Officials said that at least 14 people were killed in central Afghanistan on Tuesday when two bombings hit the historic city of Bamyan, the home of many members of the Shiite Hazara ethnic group.
The massacre put an end to the quiet of this remote town (known for its ancient Buddhist heritage) for many years, avoiding the large-scale attacks that have occurred elsewhere in this war-torn country.
The twin bombing marked the latest big attack in Afghanistan, where violence has surged in recent months even as Taliban and Afghan government negotiators are meeting for peace talks in the Qatari capital Doha. “Fourteen people have been killed and 45 more wounded in two (bomb) explosions,” Bamiyan police chief Zabardast Safi told AFP, adding that a traffic policeman was among those killed.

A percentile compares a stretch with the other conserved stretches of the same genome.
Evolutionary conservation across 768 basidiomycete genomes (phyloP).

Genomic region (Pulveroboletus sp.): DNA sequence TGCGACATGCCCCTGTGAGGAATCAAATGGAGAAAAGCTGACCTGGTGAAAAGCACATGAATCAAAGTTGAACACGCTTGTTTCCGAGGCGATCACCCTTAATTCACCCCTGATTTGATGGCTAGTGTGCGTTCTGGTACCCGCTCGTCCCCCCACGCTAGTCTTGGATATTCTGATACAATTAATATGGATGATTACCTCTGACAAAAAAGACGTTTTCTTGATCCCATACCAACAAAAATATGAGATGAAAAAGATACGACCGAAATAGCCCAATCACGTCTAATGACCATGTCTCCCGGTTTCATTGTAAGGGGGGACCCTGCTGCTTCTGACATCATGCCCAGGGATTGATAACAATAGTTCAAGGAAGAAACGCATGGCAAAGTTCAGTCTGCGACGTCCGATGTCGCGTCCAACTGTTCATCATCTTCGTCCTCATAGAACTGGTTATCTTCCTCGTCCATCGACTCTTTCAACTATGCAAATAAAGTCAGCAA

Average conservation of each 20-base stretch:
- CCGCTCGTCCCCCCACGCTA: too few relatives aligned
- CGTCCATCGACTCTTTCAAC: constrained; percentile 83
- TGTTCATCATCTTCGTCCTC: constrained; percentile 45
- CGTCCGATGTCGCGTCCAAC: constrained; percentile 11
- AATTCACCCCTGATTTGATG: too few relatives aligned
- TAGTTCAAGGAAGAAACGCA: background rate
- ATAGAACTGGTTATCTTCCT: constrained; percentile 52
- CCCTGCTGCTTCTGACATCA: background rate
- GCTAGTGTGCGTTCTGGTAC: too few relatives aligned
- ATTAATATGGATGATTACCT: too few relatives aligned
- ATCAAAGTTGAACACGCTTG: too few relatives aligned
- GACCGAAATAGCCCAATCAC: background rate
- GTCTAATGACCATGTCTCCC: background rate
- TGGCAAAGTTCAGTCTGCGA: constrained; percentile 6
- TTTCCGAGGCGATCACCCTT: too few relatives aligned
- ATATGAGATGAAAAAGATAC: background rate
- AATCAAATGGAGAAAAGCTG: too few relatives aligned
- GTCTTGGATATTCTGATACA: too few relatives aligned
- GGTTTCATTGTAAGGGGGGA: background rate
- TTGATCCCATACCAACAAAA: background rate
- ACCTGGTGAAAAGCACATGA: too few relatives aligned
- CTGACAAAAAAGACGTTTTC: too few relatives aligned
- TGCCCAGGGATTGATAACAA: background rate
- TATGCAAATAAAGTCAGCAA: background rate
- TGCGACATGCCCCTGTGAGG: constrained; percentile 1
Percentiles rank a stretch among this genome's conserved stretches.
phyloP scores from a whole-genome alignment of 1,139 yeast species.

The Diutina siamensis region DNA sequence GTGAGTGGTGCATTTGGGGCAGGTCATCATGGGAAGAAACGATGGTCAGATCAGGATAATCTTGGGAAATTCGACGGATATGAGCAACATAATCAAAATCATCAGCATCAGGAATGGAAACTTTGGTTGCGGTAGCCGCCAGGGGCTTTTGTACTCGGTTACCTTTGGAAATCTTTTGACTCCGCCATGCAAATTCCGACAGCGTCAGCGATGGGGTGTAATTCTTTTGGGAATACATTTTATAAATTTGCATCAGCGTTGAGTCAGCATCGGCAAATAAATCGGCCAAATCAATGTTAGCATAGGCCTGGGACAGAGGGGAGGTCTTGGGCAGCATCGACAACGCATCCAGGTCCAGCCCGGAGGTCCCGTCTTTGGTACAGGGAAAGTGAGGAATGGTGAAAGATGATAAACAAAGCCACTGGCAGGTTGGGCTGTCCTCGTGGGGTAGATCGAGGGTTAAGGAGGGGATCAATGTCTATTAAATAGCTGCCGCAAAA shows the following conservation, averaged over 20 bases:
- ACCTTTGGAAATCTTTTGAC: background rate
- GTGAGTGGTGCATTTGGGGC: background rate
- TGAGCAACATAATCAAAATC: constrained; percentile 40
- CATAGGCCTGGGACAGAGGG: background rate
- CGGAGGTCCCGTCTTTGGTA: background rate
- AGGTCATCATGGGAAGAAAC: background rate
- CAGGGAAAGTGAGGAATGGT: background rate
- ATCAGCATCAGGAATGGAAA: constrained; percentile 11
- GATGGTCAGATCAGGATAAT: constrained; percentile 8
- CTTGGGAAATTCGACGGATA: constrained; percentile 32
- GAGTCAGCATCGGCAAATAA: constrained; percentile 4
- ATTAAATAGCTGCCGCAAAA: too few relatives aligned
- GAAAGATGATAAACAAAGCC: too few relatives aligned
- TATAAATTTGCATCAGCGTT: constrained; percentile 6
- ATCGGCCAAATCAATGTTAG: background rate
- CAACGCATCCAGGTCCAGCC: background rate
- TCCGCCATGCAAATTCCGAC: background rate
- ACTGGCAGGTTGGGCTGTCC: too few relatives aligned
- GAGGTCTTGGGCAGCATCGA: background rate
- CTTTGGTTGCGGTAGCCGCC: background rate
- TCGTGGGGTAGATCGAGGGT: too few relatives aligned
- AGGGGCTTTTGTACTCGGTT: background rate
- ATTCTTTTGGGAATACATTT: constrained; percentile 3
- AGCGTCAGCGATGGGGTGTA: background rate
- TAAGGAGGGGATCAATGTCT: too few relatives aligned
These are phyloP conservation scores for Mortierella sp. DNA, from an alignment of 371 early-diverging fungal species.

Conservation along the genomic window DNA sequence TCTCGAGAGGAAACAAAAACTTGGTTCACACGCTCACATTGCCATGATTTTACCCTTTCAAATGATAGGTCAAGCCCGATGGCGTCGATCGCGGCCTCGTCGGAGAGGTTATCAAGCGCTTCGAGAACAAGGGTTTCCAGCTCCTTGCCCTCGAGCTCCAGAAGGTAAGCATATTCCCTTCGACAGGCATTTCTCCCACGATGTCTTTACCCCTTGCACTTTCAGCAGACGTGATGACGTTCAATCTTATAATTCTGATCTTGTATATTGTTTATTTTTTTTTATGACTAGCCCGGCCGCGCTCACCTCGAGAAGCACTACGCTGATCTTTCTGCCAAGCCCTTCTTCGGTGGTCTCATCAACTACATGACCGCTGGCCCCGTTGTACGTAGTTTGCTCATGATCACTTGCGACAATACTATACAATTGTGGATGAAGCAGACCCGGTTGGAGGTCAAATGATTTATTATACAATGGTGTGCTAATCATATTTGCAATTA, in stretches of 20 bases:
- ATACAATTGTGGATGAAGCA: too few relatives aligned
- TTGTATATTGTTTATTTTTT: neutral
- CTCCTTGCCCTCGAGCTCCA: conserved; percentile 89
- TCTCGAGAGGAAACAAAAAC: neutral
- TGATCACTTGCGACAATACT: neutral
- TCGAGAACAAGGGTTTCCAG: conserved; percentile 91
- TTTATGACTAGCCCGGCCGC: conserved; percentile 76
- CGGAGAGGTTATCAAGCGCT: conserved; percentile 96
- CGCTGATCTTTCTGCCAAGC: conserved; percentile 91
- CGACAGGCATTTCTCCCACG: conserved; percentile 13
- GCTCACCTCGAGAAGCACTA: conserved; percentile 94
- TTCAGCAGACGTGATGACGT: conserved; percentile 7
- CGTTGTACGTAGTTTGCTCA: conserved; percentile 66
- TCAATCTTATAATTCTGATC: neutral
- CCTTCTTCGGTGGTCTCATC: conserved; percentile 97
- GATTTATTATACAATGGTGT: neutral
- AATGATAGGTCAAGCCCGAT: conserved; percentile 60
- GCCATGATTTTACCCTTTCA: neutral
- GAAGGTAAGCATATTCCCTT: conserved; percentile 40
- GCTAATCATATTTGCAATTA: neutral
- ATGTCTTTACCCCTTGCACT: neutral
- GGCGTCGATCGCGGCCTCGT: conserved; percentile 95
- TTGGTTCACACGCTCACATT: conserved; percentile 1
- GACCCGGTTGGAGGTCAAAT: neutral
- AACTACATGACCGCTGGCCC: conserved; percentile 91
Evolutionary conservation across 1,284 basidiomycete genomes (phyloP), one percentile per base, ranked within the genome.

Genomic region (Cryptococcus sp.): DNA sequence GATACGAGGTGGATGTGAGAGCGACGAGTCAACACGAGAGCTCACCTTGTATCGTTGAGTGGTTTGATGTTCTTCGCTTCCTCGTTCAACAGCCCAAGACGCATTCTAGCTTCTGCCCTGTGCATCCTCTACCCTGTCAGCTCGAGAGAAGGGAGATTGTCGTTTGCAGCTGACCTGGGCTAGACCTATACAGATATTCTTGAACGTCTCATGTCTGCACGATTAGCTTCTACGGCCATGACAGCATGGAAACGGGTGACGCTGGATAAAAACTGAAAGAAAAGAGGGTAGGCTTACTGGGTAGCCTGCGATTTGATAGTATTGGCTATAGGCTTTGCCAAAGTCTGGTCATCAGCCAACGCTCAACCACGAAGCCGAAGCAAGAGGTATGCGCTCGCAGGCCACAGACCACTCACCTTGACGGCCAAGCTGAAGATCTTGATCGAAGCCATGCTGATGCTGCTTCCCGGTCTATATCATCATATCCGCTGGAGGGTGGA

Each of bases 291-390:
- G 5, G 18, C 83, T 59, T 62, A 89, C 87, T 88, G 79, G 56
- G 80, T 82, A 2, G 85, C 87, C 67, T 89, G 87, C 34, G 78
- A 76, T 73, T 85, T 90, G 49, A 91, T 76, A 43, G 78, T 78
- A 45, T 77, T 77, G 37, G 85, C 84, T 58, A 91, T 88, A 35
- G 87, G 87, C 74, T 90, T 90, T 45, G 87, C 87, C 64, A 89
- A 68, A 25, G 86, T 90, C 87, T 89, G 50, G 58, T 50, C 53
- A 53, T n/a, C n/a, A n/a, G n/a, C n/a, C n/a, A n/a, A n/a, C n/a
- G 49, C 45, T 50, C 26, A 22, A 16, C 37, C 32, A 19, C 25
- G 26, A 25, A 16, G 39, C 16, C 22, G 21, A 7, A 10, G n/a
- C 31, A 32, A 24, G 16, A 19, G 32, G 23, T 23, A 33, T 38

The explosives were placed in two separate locations, Bamiyan police spokesman Reza Yosufi said, adding that two suspects had been arrested. Interior ministry spokesman Tariq Arian confirmed the toll. “We are investigating the deadly explosions in Bamiyan,” he said. “This is an unforgivable crime.” No group immediately claimed the blasts, and the Taliban denied involvement.
The explosions occurred in front of a market and near a hospital in Bamiyan, locals resident Anwar Saadatyar told AFP. “When I reached the market… there was still blood and body parts everywhere. The blast occurred when people were busy shopping,” he said in a phone interview.
At the second site of the blast near the hospital, most of the casualties were university students, Saadatyar said. “I visited the hospital later and saw people crying for their relatives who were killed or wounded in the explosions,” he said. “There were so many wounded people that doctors didn t know who to treat first. I will never forget that scene.”